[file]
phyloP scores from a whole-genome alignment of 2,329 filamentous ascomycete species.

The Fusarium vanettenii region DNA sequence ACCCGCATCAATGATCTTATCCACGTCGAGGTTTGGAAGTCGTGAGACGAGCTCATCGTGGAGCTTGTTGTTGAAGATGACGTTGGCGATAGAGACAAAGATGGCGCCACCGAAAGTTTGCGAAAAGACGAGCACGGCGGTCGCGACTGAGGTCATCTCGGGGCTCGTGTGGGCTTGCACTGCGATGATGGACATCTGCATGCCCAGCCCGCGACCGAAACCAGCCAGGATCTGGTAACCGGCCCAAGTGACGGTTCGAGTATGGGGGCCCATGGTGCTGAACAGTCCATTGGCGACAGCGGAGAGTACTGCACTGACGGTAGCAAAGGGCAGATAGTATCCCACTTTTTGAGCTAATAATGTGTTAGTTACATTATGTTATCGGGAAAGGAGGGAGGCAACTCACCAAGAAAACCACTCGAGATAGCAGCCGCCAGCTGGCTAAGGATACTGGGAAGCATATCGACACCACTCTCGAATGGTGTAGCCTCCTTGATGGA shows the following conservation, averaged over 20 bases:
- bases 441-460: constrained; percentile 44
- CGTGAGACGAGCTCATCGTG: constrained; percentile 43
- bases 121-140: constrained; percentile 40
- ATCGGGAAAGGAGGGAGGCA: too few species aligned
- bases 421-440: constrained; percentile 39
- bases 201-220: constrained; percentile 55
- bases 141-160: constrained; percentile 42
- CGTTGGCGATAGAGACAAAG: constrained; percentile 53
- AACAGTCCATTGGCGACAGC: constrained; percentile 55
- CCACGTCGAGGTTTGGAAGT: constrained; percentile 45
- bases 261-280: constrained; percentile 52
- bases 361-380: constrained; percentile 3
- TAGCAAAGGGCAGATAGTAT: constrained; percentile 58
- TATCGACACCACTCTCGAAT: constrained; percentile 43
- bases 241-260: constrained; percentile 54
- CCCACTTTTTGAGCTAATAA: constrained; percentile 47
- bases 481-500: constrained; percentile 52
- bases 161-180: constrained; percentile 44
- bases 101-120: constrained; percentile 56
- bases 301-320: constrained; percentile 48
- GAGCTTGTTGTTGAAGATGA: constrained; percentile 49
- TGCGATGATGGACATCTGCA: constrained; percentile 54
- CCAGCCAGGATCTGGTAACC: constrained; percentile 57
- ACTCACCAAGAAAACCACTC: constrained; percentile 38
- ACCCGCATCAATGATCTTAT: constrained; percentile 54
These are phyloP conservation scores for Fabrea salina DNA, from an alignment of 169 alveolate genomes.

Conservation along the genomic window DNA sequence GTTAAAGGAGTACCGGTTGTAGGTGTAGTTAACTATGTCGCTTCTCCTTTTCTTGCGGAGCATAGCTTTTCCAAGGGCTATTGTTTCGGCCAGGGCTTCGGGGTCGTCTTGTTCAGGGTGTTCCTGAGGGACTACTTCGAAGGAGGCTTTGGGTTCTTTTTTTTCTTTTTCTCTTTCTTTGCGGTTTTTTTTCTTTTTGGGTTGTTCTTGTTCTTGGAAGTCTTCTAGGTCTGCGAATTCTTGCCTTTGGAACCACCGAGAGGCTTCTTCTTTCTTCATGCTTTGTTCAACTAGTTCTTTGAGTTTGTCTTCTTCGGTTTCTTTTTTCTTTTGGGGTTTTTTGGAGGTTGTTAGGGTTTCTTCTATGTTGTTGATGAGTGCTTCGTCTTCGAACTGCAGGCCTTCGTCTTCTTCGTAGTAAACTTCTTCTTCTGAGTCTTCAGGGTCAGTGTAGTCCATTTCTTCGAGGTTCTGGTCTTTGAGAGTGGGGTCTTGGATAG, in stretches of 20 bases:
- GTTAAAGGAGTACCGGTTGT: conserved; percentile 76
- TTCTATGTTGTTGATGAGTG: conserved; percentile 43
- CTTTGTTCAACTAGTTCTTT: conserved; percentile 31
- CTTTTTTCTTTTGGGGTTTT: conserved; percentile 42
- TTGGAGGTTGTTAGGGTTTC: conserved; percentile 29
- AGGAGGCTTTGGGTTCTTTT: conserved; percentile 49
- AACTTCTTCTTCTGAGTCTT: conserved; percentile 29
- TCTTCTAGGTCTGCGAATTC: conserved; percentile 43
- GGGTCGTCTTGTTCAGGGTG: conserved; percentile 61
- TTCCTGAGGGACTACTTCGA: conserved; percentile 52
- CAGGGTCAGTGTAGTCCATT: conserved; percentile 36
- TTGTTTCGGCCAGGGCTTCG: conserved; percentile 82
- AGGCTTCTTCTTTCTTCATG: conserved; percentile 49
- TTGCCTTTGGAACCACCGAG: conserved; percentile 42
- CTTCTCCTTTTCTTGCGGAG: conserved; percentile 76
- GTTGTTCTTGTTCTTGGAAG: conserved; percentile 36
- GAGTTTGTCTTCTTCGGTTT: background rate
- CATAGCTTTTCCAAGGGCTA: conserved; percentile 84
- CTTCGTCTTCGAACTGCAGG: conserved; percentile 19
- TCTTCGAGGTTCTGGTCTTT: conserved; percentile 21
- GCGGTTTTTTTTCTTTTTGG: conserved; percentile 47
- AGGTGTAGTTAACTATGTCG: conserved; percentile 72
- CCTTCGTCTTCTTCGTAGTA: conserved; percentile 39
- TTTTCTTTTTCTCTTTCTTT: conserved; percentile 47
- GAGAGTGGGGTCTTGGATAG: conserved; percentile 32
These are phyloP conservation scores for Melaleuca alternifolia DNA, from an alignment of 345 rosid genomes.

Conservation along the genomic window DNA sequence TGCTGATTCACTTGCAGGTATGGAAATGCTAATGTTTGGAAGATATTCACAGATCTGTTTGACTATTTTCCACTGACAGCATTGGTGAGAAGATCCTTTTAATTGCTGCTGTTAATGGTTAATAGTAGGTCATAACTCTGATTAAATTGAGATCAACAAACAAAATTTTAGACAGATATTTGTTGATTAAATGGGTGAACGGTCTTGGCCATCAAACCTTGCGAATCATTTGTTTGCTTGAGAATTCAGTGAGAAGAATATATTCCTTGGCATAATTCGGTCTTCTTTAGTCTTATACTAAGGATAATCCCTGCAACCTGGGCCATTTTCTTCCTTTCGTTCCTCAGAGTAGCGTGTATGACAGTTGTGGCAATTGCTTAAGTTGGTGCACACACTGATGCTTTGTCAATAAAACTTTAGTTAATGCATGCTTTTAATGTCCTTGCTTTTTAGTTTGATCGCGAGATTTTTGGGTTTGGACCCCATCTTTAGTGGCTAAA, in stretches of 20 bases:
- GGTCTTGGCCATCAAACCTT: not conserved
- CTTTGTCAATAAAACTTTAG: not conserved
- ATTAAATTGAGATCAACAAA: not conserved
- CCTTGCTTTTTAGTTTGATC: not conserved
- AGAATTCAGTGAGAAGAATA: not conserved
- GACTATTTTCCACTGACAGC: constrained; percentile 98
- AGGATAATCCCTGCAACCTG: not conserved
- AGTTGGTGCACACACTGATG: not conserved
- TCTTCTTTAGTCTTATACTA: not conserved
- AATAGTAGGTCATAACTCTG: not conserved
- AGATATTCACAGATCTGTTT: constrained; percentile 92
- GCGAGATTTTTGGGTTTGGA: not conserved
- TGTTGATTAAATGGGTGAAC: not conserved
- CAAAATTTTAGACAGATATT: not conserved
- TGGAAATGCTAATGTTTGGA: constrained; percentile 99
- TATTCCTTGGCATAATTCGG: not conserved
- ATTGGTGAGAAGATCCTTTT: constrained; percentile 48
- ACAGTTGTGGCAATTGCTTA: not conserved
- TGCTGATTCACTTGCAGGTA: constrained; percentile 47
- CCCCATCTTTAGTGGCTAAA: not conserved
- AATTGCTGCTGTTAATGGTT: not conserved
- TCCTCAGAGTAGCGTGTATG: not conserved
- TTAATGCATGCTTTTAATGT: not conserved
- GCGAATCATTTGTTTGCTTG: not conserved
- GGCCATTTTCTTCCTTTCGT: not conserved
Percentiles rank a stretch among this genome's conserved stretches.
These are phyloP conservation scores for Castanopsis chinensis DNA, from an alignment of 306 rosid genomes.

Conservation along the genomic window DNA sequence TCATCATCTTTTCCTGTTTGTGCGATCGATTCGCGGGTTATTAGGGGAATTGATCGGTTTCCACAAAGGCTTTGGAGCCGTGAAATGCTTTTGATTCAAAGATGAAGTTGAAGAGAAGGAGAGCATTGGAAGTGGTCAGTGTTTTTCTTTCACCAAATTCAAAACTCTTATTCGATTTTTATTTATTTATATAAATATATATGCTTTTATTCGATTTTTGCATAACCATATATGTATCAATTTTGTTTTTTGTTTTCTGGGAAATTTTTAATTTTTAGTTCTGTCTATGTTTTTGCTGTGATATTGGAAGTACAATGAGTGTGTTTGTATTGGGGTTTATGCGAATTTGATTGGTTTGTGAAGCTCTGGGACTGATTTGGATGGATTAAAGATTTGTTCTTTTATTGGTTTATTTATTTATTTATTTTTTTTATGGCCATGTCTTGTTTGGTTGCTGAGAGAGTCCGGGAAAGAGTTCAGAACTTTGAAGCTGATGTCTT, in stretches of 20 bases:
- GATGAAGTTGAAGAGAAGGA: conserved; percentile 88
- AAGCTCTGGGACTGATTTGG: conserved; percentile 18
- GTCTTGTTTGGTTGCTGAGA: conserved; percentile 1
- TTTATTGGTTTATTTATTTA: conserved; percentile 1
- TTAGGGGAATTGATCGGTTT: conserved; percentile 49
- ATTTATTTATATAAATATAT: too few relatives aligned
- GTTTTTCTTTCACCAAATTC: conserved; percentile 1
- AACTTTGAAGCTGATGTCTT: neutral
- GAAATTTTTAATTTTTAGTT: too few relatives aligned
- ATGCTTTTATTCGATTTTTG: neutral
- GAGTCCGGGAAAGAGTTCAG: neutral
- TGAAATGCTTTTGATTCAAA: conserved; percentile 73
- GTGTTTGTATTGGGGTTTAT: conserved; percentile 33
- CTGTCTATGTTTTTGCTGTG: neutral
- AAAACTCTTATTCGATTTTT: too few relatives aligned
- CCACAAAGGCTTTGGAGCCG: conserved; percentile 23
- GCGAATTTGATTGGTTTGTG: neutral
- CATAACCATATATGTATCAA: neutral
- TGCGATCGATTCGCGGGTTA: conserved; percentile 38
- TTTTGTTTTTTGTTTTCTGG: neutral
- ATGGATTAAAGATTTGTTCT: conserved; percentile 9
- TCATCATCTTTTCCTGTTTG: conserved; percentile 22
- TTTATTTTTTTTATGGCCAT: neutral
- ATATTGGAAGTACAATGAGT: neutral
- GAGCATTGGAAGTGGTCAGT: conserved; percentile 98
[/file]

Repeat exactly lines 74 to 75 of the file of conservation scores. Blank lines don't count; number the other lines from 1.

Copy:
- ACAGTTGTGGCAATTGCTTA: not conserved
- TGCTGATTCACTTGCAGGTA: constrained; percentile 47